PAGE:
Anne VEUTHEY, geographer and landscaper, presents “Au dessus des toits” (Over the rooftops), a master’s thesis in territorial development, training offered by the University of Geneva (UNIGE) and the Geneva School of Engineering, Architecture and Landscape (Haute École du Paysage, de l’Ingénieur et de Architecture, HEPIA).
Geneva debate | Metropolises and density: Geneva elevations through the prism of the urban age
The 21st century will focus on urbanism. More than half of the world’s population already lives in cities and controlling urban sprawl has become one of the priority objectives of land use planning. In Switzerland, a trend towards returning to the city has begun again after a period of drop in the attractiveness of centers. The Confederation recommends that agglomerations become denser, which puts Geneva under pressure, further accentuated by a serious housing crisis.
In fact, the 2013 federal law on spatial planning gave rise to a form of collective resistance to territorial sprawl. It was preceded by the 2008 Geneva law on elevations, which occured in a particular urban and heritage context marked by two important aspects. The vertical densification promoted by this law proposes to create housing by authorising landowners to enhance their properties in order to increase the living area. This public policy is part of sustainable urban development since these homes are well supplied by infrastructure and services. Nevertheless, despite the approval of the law by the people of Geneva in 2008, the elevation of buildings has since been subject to debate: impact on the built heritage, high costs, lack of transparency in the granting of building permits, frequent deviations from the law, “overdensification” of central neighbourhoods, pressure on the urban landscape and, last but not least, construction of housing for a high-income population.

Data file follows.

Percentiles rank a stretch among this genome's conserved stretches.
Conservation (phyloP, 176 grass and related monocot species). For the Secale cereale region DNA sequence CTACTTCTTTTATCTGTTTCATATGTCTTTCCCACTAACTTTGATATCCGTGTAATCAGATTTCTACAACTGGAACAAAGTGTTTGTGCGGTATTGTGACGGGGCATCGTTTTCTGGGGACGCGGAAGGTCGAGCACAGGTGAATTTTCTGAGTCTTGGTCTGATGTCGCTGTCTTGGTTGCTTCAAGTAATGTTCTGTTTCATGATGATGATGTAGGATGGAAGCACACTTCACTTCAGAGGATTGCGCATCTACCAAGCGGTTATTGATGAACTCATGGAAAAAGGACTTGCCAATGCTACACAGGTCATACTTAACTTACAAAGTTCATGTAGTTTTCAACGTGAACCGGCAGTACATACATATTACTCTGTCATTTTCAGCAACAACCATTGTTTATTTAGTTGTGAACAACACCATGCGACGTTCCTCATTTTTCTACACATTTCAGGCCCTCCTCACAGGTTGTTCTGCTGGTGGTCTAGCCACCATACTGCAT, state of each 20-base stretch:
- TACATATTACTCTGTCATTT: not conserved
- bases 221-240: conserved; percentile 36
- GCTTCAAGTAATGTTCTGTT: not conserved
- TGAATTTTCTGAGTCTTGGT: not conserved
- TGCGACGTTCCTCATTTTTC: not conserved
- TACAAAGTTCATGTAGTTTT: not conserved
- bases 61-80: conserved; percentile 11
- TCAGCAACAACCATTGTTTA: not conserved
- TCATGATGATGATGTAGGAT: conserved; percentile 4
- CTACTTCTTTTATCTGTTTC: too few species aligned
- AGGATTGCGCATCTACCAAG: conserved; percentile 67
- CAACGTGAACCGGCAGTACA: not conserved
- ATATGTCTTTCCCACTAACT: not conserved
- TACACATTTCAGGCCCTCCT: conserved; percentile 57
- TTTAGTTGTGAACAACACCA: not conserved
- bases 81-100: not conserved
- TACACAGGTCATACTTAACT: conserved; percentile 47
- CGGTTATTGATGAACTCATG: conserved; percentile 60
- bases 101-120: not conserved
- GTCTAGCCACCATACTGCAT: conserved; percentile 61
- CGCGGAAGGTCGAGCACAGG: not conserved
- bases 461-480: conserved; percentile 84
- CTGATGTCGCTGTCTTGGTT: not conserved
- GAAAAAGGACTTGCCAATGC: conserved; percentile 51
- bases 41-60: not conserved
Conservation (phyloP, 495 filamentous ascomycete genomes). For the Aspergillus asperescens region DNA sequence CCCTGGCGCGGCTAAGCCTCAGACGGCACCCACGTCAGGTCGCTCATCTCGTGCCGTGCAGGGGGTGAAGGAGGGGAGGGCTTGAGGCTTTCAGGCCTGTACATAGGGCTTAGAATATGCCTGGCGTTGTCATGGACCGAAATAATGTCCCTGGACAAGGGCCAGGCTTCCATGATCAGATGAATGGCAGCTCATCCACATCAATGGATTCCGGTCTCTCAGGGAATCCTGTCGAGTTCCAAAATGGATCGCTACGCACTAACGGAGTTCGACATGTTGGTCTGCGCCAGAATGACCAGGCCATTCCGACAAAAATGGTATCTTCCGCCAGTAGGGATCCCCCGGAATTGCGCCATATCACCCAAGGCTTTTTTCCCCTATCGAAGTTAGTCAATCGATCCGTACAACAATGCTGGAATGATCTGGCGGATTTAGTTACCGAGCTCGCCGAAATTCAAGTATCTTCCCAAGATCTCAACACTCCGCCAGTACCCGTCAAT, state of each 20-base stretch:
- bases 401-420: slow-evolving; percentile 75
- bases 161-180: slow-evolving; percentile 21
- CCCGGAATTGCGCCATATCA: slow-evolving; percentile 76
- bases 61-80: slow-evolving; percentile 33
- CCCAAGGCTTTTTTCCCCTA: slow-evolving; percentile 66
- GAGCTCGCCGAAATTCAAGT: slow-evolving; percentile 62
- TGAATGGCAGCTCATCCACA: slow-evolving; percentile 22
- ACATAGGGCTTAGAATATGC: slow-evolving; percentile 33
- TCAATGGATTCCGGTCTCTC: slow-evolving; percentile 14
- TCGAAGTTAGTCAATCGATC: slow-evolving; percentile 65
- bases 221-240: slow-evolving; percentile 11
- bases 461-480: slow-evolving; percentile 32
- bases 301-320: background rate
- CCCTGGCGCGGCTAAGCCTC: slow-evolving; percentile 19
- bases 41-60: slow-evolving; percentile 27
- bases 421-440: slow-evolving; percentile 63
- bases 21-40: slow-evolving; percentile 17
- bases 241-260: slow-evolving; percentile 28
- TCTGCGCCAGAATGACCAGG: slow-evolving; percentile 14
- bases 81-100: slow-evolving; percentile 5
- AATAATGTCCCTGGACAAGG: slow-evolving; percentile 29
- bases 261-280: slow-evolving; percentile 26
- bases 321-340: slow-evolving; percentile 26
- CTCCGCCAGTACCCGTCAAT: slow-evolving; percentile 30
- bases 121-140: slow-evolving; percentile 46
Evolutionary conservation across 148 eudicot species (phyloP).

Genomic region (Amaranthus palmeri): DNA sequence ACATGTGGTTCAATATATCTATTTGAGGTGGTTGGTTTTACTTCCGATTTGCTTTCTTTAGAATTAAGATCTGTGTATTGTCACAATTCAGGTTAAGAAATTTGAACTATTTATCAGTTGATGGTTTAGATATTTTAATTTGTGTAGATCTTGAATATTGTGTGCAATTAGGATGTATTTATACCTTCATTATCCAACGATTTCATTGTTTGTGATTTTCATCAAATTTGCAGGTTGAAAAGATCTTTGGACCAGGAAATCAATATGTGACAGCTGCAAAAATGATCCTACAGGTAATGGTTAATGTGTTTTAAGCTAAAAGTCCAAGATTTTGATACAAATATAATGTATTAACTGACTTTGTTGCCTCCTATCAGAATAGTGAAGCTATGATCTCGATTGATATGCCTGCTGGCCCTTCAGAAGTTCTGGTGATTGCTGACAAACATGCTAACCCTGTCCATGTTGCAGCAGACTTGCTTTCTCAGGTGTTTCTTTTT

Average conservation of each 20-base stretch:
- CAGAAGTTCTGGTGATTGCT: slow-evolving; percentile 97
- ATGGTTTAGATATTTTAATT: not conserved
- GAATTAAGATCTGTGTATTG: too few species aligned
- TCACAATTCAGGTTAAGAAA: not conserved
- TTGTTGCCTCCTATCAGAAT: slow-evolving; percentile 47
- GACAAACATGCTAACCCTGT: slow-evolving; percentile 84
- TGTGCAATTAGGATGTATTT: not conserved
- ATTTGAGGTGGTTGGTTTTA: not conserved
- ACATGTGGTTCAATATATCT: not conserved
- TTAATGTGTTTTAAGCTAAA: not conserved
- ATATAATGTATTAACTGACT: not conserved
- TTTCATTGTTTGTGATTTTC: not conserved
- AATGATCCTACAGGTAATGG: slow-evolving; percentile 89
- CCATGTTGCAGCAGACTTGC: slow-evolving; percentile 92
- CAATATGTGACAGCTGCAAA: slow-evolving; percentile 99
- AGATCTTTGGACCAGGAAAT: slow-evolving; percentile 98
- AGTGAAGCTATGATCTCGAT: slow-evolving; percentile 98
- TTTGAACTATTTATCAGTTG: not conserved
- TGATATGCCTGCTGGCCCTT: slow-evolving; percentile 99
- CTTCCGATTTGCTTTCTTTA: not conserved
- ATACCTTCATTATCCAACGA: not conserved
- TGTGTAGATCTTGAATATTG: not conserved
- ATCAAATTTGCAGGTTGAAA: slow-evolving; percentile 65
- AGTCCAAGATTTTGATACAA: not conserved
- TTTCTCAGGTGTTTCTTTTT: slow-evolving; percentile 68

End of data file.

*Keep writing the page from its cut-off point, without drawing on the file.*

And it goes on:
In 2017, the State and the City joined forces to draw up a report and then develop a methodology for evaluating elevation-focused projects which should make it possible to control the effects of the law on the built heritage. However, the law on elevations could have visible and lasting effects, while raising some pressing questions about Geneva’s urban space: What long-term visions could lead to a successful densification of inhabited territories? How to reconcile housing needs, heritage protection and the need for Nature? What public policies would allow for the necessary social mix? How to involve the population in a positive construction of its urban future?
Cornavin Station, Geneva, 2017 © All rights reserved